Wellesley Public Schools Encourages School Community to Report Each Other Anonymously for “Bias-based Incidents”


Through its DEI department, Wellesley Public Schools (WPS) maintains a policy on “Responding to Bias-based Incidents,” a practice that has become increasingly widespread in colleges and universities across the country. These programs have come under significant criticism by federal appellate courts; in an October 2019 decision, the 6th Circuit Court of Appeals found that students at the University of Michigan faced “an objective chill based on the functions of the Response Team,” while in October 2020 a decision from the Fifth Circuit Court of Appeals noted that the University of Texas’ Campus Climate Response Team “represents the clenched fist in the velvet glove of student speech regulation.”

WPS defines a bias incident as “any biased conduct, speech or expression that has an impact but may not involve criminal action, but demonstrates conscious or unconscious bias that targets individuals or groups that are part of a federally protected class (ie. race, ethnicity, national origin, sex, gender identity or expression, sexual orientation,  religion, or disability). Bias-based behavior can also be described as when someone treats another person differently or makes an offensive comment because of their membership in a protected group, such as their race, ethnicity, gender, sexual orientation, religion, or disability.”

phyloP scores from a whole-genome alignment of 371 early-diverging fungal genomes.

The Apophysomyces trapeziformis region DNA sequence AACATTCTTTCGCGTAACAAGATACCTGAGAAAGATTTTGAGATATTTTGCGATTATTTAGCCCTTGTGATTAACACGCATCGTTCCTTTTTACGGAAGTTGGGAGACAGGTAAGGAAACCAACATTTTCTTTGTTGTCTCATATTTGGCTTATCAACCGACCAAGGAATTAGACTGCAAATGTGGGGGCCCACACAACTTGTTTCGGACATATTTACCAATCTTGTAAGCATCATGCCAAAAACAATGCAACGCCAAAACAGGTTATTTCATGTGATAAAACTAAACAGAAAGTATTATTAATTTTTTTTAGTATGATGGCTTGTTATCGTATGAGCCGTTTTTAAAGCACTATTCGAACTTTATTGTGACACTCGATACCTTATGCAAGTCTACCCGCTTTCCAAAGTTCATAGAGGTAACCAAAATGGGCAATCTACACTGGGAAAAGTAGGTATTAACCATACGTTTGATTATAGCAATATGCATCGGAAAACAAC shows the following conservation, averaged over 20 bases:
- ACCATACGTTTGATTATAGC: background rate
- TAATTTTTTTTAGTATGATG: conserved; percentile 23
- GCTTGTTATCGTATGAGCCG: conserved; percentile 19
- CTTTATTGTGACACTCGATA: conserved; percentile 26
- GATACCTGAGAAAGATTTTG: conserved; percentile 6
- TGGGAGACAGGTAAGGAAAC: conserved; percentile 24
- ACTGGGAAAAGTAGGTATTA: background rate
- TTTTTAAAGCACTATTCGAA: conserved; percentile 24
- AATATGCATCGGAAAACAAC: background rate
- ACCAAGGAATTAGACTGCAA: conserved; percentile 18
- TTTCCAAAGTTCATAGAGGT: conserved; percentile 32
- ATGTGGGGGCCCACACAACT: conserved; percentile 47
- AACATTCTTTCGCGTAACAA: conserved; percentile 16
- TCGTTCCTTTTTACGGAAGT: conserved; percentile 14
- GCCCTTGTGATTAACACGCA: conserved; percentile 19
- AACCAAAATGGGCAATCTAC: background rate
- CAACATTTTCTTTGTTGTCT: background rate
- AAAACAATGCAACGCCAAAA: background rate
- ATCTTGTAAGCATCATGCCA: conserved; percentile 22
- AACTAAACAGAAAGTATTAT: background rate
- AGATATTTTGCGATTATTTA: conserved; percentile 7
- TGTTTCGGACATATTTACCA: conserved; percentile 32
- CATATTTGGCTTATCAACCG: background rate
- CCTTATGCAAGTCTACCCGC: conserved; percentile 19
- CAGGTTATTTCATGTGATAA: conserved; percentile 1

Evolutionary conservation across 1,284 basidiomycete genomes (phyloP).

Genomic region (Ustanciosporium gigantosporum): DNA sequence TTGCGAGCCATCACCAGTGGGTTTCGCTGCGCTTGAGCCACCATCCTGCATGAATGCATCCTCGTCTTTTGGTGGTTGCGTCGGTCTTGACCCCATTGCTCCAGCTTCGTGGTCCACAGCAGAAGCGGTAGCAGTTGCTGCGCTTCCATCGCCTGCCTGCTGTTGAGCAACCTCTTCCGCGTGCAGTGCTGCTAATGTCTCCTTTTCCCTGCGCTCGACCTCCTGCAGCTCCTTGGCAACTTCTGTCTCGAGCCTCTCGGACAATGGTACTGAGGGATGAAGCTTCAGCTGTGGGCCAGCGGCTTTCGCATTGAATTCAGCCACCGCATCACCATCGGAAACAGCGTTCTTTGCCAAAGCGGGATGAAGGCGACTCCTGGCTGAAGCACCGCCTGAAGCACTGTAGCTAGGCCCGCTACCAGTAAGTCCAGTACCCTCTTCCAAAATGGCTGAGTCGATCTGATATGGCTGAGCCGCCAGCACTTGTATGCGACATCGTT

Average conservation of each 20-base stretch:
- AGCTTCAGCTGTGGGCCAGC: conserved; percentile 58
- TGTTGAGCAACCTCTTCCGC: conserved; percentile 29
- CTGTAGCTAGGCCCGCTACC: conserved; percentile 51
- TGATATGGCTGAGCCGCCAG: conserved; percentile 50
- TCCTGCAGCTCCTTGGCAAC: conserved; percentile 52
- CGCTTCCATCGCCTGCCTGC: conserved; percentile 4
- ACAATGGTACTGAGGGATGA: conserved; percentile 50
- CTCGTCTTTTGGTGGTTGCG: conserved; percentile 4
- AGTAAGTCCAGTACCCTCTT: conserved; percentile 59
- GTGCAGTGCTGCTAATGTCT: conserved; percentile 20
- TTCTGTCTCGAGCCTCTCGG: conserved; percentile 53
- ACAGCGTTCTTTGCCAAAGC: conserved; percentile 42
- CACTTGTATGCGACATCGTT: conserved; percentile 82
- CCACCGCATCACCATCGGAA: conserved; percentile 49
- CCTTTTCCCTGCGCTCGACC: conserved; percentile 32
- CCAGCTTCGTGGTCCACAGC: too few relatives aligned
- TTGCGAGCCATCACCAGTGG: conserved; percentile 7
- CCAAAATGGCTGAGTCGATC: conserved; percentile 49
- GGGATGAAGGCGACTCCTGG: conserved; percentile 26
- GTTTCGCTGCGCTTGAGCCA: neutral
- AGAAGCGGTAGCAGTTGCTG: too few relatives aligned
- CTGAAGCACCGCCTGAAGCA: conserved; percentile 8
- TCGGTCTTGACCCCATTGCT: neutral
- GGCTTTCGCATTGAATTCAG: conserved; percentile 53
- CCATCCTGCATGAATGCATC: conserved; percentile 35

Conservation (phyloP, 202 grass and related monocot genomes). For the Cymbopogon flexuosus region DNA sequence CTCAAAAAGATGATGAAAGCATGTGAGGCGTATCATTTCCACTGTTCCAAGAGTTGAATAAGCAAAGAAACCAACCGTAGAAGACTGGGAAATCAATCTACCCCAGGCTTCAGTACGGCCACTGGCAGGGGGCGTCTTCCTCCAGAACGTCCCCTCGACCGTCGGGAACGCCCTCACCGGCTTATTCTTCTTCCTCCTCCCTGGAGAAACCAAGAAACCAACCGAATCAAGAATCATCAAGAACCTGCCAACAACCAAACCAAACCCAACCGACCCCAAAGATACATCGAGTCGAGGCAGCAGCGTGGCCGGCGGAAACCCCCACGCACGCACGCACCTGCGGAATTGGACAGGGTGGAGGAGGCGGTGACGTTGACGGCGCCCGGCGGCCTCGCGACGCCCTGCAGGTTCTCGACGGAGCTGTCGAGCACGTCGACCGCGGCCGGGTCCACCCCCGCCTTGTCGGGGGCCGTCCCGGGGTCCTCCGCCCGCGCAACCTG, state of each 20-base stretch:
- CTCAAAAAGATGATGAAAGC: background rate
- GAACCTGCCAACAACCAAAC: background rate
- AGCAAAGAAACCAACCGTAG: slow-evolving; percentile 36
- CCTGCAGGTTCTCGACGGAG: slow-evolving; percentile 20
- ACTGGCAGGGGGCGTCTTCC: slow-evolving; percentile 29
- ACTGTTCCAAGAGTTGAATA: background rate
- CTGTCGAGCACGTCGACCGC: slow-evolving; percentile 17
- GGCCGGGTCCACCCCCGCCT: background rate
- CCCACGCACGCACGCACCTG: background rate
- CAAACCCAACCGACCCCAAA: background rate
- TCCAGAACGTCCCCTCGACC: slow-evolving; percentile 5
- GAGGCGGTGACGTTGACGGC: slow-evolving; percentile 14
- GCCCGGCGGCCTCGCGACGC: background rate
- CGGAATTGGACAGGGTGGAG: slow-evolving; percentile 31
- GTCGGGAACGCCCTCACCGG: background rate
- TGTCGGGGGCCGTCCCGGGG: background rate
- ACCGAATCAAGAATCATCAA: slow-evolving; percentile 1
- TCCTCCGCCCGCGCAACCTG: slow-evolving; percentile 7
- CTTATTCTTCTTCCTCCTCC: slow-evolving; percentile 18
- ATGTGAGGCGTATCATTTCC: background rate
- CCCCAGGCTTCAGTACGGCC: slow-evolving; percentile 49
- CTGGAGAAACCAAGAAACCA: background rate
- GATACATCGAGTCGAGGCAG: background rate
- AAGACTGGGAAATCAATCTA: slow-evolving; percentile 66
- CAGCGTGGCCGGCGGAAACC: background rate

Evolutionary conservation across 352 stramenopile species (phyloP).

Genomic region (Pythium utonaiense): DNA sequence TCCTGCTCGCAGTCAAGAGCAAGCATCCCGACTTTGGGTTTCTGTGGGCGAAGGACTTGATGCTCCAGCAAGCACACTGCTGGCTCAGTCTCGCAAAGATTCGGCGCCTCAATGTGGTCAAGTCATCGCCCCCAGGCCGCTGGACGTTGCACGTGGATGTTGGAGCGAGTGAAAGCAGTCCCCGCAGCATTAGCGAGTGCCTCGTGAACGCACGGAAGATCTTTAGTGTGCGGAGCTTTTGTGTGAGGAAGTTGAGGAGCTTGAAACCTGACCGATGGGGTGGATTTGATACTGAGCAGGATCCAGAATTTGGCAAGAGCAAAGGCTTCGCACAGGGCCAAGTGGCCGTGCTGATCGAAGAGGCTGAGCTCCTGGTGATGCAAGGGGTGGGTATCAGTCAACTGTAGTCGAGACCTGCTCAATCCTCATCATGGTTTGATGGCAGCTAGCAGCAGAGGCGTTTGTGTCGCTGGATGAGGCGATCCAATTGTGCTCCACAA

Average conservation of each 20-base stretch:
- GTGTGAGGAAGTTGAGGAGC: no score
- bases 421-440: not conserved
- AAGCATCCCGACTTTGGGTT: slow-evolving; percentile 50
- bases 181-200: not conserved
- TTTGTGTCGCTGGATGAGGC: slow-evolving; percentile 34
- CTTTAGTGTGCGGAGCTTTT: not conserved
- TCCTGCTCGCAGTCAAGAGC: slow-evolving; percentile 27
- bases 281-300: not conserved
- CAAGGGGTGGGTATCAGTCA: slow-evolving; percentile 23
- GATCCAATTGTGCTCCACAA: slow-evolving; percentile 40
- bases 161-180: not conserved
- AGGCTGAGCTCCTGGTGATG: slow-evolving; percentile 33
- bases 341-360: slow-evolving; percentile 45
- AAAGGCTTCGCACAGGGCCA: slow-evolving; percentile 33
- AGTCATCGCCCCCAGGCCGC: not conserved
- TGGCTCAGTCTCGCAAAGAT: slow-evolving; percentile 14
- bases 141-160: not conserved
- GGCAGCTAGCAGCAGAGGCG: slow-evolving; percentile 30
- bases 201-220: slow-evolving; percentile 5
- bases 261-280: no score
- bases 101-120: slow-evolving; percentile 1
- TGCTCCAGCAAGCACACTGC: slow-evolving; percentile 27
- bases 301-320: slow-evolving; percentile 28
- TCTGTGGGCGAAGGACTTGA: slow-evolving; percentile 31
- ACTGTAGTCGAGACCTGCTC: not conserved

According to WPS, examples of bias-based behavior includes:

  • Using a slur or insult toward a student or their family based on their membership in a protected group;
  • Telling rude jokes that mock a protected group in person or through any electronic device;
  • Not allowing students to participate in an activity because of their membership in a protected group;
  • Disciplining a student more often or more harshly because of their membership in a protected group

Students and parents are encouraged to file reports, which can be done anonymously; according to WPS policy (also attached as a PDF), “Reported incidents of discrimination, including harassment or retaliation, are promptly investigated by a designated official at each school. The specific steps are as follows: the staff member responsible for investigating must notify the individuals involved, (including the families of students), interview witnesses, determine if a violation of school policy has occurred, and respond appropriately with consequences as well as support for those impacted by the incident. When relevant, for example, if a hate crime has been committed, the Anti-Defamation League will be notified, as will the Wellesley Police Department.”

Discipline is built into the program: “Potential disciplinary actions for students who violate the anti-discrimination policy could include detention, suspension, or other restorative responses that require them to acknowledge their responsibility and minimize its impact.  A staff member would be subject to the disciplinary procedures of their bargaining unit, which might typically include a process of formal warnings and reprimands, suspension, or more serious consequences. Non-staff adult community members may be sanctioned by limiting or ending their participation in WPS community activities or ending their ability to be on WPS premises. In most cases, specific disciplinary steps taken are protected by relevant confidentiality laws.”

For the 2020-21 school year, all WPS faculty and staff are required to participate in an equity protocols training and pass an accompanying test; Parents Defending Education has obtained a copy of the training slides.